For Lesbians

At Colorado Reproductive Endocrinology (CRE), we are committed to helping lesbian couples who want their own biological children. Success with this process depends on a number of factors, including the health and fertility of the woman, the quality of the donated sperm, and the skill and experience of the doctors and embryologists overseeing the procedures.

CRE works closely with agencies that adhere to the highest screening standards for sperm donors, egg donation, and gestational carriers. These standards ensure the highest medical safety and protect patients from potential infectious and legal complications.

Family Building for Lesbian Women

Intrauterine insemination with donor sperm

Intrauterine insemination with donor sperm is by far the most common method of conception used by lesbian couples, as their issue is generally that there is no available sperm source. Sperm donors can be either known or anonymous. Either way, the process is regulated by the government (through the FDA) to ensure the safety of those receiving the sperm.

The FDA requires that sperm donors be screened for specific infectious diseases within 7 days of collecting the sample intended for donation. The sample is processed, cryopreserved (frozen), and quarantined for 6 months before it can be used. The donor must then be rechecked for the same infectious diseases after the 6 months has lapsed. If he is still negative for the tested infectious diseases, the sperm can be released for use. These governmental regulations apply to all sperm donors, whether it is a known donor or an anonymous donor. We can help you decide which type of donor best meets your needs and assist you through the process of obtaining the sample.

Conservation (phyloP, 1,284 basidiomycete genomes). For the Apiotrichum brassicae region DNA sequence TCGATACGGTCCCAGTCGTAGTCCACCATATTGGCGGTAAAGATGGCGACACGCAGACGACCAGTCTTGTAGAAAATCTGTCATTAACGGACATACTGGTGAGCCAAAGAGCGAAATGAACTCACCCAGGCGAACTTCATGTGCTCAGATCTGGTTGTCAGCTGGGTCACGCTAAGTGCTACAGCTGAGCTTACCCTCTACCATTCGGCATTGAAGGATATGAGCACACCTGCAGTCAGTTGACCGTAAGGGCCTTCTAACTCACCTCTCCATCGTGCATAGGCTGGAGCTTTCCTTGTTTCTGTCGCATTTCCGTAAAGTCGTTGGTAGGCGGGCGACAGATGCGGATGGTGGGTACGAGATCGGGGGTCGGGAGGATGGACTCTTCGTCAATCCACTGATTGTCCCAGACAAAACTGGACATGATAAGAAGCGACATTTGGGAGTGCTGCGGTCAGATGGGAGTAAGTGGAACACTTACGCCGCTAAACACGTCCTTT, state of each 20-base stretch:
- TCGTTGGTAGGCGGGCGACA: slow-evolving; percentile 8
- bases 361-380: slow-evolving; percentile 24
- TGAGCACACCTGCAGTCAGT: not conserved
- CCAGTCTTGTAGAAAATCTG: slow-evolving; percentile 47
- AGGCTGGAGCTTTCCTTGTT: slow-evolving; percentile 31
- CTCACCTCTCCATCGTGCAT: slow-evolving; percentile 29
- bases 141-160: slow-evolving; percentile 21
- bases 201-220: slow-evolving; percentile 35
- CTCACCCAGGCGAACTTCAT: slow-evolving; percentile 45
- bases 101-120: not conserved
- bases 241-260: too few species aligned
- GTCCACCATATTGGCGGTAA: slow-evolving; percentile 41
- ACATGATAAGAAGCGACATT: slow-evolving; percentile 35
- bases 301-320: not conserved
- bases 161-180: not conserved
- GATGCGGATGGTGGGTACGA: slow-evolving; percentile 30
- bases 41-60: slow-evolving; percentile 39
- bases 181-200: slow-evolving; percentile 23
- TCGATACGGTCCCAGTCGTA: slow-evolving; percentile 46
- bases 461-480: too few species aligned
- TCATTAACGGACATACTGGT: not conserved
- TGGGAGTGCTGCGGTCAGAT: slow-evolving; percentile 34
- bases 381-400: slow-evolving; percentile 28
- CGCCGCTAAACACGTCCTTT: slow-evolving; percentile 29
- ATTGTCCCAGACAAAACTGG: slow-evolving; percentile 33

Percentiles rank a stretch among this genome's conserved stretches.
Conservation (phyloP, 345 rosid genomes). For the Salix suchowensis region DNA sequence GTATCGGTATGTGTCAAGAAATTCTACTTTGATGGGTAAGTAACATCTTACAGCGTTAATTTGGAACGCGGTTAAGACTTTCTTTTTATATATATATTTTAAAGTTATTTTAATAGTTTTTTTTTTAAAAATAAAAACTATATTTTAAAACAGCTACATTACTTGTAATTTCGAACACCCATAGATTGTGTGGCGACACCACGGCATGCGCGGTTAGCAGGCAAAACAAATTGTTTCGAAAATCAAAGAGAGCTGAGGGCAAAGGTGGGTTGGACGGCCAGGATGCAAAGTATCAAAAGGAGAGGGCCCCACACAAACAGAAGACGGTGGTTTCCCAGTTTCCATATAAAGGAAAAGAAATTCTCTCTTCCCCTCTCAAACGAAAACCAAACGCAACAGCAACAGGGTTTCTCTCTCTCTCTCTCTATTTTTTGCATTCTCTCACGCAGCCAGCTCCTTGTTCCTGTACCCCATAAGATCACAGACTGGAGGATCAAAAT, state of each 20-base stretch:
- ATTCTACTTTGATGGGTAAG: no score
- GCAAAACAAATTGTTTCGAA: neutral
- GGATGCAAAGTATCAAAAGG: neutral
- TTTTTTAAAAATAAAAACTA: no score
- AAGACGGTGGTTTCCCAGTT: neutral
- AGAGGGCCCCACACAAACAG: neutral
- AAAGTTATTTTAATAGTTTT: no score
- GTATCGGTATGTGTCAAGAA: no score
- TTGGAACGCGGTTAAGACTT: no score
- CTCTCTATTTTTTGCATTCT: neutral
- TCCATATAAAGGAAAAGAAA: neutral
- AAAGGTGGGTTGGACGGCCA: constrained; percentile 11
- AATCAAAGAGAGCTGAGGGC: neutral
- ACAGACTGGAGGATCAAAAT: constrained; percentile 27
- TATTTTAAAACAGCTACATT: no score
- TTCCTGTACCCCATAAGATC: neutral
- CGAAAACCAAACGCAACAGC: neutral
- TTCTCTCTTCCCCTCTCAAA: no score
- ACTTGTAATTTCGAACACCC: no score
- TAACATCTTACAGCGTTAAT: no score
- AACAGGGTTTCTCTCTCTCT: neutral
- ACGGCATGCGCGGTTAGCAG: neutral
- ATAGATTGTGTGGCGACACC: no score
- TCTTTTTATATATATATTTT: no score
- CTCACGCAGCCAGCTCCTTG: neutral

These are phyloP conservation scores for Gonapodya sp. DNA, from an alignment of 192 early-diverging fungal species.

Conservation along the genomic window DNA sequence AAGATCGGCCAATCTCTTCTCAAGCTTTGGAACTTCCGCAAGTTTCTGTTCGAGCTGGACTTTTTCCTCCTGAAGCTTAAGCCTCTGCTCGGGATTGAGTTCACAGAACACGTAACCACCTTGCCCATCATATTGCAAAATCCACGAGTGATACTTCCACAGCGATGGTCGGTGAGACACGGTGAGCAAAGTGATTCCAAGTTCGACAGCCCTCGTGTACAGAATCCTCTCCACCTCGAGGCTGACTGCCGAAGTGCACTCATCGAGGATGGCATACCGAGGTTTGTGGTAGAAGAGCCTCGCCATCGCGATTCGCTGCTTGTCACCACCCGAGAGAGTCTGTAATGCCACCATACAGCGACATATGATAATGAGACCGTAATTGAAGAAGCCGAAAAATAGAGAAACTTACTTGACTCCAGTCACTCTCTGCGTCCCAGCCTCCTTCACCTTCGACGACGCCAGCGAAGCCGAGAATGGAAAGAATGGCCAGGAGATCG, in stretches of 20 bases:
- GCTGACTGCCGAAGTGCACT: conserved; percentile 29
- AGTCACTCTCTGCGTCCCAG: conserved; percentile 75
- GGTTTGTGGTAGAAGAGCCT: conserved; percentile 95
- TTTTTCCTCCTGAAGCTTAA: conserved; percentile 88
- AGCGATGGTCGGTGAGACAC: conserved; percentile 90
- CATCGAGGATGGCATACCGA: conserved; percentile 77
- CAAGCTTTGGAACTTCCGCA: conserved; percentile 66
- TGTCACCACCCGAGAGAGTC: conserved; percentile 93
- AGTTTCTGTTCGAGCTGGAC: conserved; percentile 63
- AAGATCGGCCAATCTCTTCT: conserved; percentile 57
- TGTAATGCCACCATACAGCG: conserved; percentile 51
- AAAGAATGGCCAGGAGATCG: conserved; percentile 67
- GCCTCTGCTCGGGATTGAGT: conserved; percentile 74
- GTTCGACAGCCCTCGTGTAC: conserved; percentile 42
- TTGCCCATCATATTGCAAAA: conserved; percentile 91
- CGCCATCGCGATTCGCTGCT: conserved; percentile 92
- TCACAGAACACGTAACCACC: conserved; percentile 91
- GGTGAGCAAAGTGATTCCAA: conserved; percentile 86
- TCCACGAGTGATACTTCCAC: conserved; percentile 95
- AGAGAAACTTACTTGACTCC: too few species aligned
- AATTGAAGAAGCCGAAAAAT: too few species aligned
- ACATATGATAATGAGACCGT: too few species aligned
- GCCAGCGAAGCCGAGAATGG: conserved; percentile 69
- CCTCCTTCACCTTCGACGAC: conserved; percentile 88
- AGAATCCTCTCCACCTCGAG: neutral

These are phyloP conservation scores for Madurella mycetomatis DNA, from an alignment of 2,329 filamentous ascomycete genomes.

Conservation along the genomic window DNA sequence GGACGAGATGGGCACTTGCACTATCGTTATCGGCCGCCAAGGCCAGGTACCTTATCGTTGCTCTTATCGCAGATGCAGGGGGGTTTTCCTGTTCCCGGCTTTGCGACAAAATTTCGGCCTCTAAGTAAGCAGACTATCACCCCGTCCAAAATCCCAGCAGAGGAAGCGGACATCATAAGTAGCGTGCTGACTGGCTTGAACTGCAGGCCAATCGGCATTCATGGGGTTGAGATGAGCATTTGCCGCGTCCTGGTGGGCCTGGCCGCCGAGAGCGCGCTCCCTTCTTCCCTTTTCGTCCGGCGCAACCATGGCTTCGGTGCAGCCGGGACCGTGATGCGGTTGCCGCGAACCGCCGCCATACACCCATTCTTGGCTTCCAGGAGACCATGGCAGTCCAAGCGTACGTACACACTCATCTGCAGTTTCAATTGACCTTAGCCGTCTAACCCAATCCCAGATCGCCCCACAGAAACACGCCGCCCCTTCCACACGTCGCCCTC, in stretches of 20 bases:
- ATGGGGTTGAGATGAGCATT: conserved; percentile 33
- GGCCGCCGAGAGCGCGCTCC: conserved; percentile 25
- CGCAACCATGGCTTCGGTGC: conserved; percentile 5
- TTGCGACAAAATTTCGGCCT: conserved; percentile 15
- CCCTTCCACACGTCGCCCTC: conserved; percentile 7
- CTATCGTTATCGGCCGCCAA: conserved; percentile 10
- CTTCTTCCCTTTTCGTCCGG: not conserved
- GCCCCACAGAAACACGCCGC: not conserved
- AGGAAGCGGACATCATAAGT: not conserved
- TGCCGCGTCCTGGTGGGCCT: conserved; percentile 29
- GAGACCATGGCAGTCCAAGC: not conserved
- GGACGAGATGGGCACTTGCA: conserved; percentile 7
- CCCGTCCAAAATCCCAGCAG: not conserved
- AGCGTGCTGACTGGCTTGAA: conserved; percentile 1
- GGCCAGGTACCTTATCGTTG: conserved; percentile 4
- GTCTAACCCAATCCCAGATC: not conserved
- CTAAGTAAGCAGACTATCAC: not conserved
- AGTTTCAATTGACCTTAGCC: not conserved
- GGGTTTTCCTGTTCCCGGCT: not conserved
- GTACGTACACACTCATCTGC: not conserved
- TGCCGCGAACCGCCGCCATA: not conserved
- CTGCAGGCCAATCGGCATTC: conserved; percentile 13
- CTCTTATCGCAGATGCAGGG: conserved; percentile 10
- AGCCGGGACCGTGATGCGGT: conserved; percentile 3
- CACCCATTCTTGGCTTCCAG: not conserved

After a donor is selected and the sperm is tested, intrauterine insemination is a simple procedure for getting pregnant. A thin, flexible catheter is passed through the vagina and cervix and the semen is deposited at the top of the uterus.

In Vitro Fertilization (IVF)

If a couple was unable to conceive either using intrauterine insemination or because her fallopian tubes are blocked, in-vitro fertilization offers another option for pregnancy. The process involves stimulating a woman’s ovaries to obtain multiple eggs, removing the eggs from her body, and fertilizing the eggs with sperm in the lab to create embryos. The embryos are cultured in the lab under very careful conditions to allow them to grow. After 3-5 days, the embryos are transferred into the uterus of the woman who will carry and give birth to the baby.